In many ways, this move is the same, and in many ways it’s different. On the one hand, I know where I’m going and I have wonderful people waiting for me, eager to help me settle in. The weather doesn’t suck asshole in Israel like it does in Chicago, and I’ve got a good job and a great place to live. On the other hand, people in Israel are confrontational, often don’t speak English very well, and my neighbors just over the border are teaching their children to stab my children in the neck with a knife. It’s a peculiar trade-off.

On the third hand, the stakes in this move are way, way higher. As long as Israel succeeds in defending itself from the genocidal ambitions of its neighbors, I’m never coming back to live in the U.S. Just like when I moved to Chicago, this move has to work. Throw in getting married, starting a family, and navigating life in a different country with a different language, and I’ve gotten myself into a fine kettle of fish.

To be honest, sometimes I’m horrified that I’m in this situation. The commitment to another country – to say nothing of the commitment of marriage and a family – is very scary. Getting married is supposed to be exciting and all, and it is, but I’ve been married before and I know this stuff is hard work. Real, lasting commitment takes constant effort and compromise, and the painful truth is that effort and compromise day in and day out are not fun. It doesn’t always feel happy or fulfilling.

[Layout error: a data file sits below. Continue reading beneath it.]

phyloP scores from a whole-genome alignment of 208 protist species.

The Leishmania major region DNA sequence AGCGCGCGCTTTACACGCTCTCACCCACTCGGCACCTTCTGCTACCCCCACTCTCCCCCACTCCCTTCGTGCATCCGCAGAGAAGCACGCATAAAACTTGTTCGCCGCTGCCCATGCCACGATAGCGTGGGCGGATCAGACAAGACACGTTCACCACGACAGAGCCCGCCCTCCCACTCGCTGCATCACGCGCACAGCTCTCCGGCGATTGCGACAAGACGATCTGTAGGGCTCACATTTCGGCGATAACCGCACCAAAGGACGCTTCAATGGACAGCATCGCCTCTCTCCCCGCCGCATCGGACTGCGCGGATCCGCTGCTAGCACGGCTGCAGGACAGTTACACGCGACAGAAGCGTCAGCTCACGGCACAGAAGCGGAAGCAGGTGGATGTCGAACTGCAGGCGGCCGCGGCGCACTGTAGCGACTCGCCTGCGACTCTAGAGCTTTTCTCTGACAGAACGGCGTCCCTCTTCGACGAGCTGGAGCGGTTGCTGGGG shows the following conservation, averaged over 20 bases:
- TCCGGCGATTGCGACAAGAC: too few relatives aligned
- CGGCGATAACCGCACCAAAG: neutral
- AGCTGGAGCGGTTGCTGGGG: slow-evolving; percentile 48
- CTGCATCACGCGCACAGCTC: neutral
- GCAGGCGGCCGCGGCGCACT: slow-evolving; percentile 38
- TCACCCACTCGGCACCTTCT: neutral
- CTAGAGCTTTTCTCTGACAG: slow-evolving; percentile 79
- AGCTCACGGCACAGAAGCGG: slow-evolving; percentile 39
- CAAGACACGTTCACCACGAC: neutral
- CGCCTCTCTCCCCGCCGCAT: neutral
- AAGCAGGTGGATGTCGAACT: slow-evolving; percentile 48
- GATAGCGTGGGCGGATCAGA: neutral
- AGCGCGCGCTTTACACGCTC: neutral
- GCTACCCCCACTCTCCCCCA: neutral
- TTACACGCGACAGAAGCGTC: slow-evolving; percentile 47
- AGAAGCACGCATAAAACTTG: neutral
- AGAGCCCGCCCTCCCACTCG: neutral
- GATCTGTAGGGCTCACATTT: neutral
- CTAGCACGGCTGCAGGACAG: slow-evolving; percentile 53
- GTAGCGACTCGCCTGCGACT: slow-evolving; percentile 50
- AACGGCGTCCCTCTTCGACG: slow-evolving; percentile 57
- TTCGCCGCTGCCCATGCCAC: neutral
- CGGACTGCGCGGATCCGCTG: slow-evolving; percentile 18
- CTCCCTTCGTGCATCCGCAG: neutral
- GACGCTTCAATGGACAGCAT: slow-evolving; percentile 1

As I end several chapters and start new ones, I want to remind myself and anyone else unlucky enough to be reading this hyper-emotive quasi-journal entry that security and stability don’t come easy or cheap. I’ve tried a lot of stuff, and quit almost all of it. I’ve won and failed, lost and gained. I don’t feel like I know that much, but I know that often the best parts come after you’ve pushed through the worst.